In General Articles on October 23, 2011 at 6:09 PM
Grandma, who crossed the Atlantic 101 years ago on the Principe di Piemonte, with three children aged 7 and younger, loved ceci beans (chech-ee), which are also known as chick peas and garbanzo beans. As a callow youth with an unsophisticated palate, I hated them. To me, they were mealy and dry and I never tasted them again until about 10 years ago, when I had a ceci-based soup at a restaurant in Vagliagli, in the Chianti district of Tuscany. After that, I began to appreciate their texture, flavor and adaptability to a variety of uses. One such use is in Garbanzo Bean Soup.
Recently, I had occasion to have lunch with some friends at the Indian Road Café, in my old neighborhood of Inwood in northern Manhattan. I ordered a delicious shrimp sandwich, which came with a side salad of chick peas dressed with pesto. Having some pesto sauce remaining from the batch of Uncle Fred’s Homemade Pesto Sauce that I had made several weeks ago, as well as several cans of garbanzos in the pantry, I had an epiphany and headed out to the market to pick up a red onion, cucumber and lemon. The first of two of those items were visible in the salad as well as the chick peas and pesto, but I had no idea about the lemon, it just seemed the right addition.
The serendipitous result was Insalata de Ceci, named in honor of Grandma, who I believe would have loved this dish. The moral of this tale is ‘Listen to your grandma, as she is always right!’
In Pasta, Recipes, Sauces on October 23, 2011 at 6:06 PM
(Makes about 2 cups of sauce)
4 cups of basil leaves (stems discarded) packed tightly
5 cloves garlic, chopped coarsely, about 1/3 cup
1 cup pignoli nuts
2/3 cup extra virgin olive oil, plus extra for preserving
¼ cup finely grated Parmigiano-Reggiano
1. Place chopped garlic and pine nuts in a food processor.
2. Add the basil leaves and pulse-chop the ingredients, pausing after 10 pulses or so to push down the basil leaves with a spatula. Continue pulsing until all of the basil is chopped.
3. Slowly add the olive oil while running the food processor.
4. Scrape all of the ingredients from the sides with a spatula.
5. Slowly add the grated Parmigiano-Reggiano and give it one or two quick pulses.
6. Transfer the pesto sauce to a clean, pint-sized jar. When the pesto settles, slowly top it off with about ¼ inch of olive oil, which acts as a preservative air barrier and prevents the pesto from being exposed to air, turning brown and going bad. In this state it can be refrigerated for several weeks.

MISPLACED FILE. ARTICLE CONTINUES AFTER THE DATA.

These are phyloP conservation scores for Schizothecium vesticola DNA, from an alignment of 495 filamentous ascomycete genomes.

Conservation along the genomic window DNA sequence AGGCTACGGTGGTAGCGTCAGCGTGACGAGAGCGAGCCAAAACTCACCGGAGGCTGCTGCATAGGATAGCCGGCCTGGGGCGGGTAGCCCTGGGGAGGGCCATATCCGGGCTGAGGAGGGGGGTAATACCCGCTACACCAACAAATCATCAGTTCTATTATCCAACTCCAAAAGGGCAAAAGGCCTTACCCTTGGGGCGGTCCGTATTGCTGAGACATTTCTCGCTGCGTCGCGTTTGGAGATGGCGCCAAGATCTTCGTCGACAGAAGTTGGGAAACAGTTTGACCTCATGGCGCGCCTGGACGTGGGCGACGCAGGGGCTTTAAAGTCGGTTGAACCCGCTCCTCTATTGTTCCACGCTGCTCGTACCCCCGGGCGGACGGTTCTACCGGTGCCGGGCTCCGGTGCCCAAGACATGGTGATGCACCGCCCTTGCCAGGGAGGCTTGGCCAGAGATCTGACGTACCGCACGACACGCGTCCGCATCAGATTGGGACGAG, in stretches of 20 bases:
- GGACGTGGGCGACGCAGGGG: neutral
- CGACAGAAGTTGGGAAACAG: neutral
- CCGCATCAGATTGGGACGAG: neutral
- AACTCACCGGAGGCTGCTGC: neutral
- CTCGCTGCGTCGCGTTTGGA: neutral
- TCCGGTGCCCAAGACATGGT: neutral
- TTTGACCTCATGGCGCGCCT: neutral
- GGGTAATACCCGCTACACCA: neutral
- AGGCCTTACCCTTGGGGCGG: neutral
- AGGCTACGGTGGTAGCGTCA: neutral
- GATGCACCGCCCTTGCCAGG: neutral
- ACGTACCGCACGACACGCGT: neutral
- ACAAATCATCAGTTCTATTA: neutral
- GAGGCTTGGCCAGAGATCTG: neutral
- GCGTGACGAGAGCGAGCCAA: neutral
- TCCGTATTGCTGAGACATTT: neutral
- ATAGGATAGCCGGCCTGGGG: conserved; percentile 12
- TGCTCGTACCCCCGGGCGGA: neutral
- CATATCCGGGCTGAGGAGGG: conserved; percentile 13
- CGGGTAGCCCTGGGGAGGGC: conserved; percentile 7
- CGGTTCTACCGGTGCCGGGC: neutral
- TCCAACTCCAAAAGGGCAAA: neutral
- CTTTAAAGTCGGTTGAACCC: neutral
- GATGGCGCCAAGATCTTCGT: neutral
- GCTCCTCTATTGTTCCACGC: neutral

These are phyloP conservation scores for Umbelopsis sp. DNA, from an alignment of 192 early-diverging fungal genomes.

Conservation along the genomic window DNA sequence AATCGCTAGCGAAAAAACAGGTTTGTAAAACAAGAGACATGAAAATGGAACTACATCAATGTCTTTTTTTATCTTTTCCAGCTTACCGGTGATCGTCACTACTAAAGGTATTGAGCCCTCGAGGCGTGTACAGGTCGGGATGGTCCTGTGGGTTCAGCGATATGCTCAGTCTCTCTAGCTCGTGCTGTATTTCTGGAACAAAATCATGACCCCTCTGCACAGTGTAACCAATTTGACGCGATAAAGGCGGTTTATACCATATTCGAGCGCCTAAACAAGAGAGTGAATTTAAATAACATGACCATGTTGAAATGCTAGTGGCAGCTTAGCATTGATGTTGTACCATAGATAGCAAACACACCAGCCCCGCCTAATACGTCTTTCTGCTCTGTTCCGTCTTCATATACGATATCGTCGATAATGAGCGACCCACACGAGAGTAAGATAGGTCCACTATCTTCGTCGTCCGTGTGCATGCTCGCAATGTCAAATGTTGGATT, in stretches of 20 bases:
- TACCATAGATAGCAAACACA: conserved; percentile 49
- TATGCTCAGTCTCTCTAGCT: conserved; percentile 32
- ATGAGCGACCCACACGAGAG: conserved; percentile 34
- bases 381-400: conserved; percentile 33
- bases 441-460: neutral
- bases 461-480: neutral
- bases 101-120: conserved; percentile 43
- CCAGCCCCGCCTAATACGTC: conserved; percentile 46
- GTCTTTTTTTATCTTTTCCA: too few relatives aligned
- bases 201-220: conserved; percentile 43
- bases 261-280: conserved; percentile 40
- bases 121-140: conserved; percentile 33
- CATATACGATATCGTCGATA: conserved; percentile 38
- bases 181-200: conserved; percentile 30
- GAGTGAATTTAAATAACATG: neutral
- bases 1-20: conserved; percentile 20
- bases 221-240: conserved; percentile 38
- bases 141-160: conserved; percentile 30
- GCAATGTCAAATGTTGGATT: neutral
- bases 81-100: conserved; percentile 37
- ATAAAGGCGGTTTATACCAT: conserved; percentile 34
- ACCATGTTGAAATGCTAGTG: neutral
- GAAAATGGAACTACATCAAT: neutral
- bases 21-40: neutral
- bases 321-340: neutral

Angel Hair Pasta (Capellini) with Pesto Sauce
Capellini (Angel Hair Pasta)
• 1 cup of pesto sauce
• 1 lb. of Capellini
• Cook pasta according to directions.
• When pasta is cooked and before draining, remove 1 cup of pasta water, add it to a large bowl, drain and add pasta to the bowl and toss, add pesto sauce and mix well.
• Serve with freshly grated Parmigiano – Reggiano.
Insalata de Ceci
In General Articles on October 23, 2011 at 6:05 PM
As summer winds down into the first full month of autumn, the last of the basil has been picked. The memory of summer has long since faded as the leaves begin their whirling descent to blanket the lawn with brown, red and gold. While the outside air smells of autumn, the kitchen air is redolent with the vestiges of summer, freshly picked basil.
The aroma of basil has always meant summer to me; summer on the Jersey Shore, and summer vacations on Cape Cod, where our first stop was to see Uncle Fred and Aunt Jo. On those latter occasions, not only did Fred provide us with our first night’s dinner, but also with a basil plant that he had carefully tended, and which lasted for the entire month of our vacation.
So with October in the wind a few weeks ago, we picked the leaves from the last of our basil plants and decided to extend summer for a few weeks more by making pesto with a recipe from Uncle Fred. For a brief history of pesto and its ancient method of preparation, before the invention of blenders and food processors, check out the article in this link to the foods of Liguria. Liguria is one of the western-most regions of Italy, it borders on the French Riviera and encompasses Genoa, San Remo, Portofino, and Cinque Terre.